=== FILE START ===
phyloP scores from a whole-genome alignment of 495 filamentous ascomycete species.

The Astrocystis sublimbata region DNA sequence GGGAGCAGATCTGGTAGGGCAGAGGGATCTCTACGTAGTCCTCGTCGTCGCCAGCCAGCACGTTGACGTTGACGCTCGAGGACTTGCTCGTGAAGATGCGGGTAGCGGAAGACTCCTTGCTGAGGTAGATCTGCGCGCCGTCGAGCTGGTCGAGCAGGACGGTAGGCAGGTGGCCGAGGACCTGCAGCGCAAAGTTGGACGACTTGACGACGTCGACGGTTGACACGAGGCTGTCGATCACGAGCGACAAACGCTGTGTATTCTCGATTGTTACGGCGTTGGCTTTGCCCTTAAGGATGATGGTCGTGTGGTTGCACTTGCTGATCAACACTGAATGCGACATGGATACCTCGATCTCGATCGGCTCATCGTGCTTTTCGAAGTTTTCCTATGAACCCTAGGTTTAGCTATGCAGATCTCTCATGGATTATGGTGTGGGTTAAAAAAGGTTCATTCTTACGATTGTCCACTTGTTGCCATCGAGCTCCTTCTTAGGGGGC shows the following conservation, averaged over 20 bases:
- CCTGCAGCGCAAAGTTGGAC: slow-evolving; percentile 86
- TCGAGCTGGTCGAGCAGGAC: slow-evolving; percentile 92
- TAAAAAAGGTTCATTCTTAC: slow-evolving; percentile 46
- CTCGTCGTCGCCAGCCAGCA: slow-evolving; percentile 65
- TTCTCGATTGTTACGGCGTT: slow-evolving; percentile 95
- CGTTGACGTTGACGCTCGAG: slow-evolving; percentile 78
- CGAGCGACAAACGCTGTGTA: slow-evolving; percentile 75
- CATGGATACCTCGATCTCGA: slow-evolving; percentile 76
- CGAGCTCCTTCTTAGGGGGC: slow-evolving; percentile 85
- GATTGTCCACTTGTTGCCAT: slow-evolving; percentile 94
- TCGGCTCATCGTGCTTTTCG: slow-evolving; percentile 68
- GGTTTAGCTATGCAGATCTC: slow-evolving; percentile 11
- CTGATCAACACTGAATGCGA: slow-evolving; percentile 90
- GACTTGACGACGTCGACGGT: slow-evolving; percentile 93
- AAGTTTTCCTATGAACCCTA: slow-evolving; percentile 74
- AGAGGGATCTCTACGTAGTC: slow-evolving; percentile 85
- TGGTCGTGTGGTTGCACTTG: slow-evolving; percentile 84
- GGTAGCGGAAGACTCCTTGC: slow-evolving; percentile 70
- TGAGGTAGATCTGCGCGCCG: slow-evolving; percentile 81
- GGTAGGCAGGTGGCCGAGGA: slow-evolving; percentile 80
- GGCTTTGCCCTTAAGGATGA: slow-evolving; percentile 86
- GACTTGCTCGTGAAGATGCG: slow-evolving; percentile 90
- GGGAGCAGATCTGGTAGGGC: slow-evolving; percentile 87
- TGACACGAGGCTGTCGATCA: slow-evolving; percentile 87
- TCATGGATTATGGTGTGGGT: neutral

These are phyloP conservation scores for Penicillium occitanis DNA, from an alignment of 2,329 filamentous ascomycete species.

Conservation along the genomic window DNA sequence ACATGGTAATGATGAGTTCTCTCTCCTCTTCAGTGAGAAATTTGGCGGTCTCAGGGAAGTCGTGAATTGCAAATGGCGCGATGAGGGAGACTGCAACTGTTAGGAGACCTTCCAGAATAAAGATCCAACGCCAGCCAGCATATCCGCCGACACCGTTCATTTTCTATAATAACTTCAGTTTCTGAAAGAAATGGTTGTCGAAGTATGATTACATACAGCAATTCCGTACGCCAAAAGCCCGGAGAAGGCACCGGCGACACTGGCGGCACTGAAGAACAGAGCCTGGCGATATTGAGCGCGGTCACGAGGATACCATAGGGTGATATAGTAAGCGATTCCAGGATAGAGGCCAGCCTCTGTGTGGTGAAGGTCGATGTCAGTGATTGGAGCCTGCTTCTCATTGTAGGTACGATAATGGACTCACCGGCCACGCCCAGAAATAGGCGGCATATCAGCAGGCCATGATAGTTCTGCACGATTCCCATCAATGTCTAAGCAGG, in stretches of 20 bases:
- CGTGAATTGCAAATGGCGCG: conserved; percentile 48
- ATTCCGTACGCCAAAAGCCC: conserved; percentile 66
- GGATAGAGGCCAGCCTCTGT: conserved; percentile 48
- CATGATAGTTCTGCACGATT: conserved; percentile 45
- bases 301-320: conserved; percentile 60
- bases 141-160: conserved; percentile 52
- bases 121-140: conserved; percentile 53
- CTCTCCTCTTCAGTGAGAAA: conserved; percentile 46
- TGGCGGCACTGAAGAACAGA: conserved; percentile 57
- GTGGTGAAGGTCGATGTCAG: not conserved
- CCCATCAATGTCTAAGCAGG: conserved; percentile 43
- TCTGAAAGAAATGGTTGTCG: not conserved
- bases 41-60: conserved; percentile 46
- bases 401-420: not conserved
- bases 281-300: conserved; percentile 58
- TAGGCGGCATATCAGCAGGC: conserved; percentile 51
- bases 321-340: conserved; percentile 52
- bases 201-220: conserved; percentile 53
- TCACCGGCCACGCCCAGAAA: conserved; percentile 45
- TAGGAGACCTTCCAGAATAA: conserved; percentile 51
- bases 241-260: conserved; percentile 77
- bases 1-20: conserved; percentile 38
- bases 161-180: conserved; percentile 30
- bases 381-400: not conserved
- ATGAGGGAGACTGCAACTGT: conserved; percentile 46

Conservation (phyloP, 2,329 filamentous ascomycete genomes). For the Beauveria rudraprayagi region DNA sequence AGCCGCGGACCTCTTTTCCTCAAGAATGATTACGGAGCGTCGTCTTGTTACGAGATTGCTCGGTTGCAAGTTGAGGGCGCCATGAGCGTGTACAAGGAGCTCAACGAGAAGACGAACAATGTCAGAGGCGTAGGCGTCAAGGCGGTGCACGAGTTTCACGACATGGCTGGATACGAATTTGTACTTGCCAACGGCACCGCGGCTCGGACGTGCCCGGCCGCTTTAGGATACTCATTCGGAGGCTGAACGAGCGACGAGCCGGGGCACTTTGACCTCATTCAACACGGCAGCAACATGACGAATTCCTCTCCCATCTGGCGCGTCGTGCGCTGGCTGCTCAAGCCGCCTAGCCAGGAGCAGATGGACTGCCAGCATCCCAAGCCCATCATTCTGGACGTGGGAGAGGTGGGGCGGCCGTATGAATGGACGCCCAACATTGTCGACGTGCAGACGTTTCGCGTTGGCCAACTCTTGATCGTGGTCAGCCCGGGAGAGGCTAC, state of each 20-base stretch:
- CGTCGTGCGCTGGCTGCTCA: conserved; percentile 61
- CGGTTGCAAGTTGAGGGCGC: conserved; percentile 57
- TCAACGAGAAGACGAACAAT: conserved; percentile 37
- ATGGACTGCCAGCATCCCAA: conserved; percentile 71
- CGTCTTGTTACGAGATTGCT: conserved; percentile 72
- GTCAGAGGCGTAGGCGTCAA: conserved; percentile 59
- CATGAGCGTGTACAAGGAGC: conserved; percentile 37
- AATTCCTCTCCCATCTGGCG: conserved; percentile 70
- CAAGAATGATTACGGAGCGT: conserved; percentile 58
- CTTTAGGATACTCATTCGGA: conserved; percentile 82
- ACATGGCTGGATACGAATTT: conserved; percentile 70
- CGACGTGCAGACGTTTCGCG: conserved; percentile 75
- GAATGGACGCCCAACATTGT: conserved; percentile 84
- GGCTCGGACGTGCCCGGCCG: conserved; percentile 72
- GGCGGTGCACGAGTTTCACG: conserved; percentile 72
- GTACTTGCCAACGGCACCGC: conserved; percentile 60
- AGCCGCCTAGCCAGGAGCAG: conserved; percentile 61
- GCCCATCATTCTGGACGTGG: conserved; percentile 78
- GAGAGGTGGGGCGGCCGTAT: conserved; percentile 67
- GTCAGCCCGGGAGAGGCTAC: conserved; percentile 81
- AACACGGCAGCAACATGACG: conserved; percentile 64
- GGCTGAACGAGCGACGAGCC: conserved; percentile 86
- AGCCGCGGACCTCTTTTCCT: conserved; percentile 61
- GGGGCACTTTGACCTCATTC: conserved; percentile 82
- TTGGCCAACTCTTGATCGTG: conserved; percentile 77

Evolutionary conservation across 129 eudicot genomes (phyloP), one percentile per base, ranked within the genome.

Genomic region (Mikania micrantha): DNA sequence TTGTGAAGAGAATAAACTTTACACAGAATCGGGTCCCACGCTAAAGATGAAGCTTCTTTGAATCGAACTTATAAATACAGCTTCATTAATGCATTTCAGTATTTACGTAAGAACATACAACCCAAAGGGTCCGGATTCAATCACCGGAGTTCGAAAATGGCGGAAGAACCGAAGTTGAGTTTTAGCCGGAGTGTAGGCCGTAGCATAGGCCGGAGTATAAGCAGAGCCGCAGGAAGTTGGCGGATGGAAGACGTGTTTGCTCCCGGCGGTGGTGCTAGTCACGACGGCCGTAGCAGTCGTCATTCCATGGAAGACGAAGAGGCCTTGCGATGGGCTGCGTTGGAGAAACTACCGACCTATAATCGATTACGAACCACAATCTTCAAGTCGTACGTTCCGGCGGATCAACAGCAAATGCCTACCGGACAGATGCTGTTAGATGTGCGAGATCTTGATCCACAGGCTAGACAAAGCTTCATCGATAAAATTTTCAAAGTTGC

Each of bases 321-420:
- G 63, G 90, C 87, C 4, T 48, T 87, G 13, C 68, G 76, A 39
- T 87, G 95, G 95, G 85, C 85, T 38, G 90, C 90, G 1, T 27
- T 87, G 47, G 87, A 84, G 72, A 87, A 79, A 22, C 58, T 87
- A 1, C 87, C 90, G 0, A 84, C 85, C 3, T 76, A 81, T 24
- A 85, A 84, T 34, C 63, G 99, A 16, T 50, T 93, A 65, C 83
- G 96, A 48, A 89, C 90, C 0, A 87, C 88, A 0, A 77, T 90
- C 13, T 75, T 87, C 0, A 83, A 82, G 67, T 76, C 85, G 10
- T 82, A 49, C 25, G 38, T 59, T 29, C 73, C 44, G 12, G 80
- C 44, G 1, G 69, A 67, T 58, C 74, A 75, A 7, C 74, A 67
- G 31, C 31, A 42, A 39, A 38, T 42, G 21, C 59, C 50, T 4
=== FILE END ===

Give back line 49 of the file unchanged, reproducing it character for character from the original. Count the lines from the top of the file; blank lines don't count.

- TAGGAGACCTTCCAGAATAA: conserved; percentile 51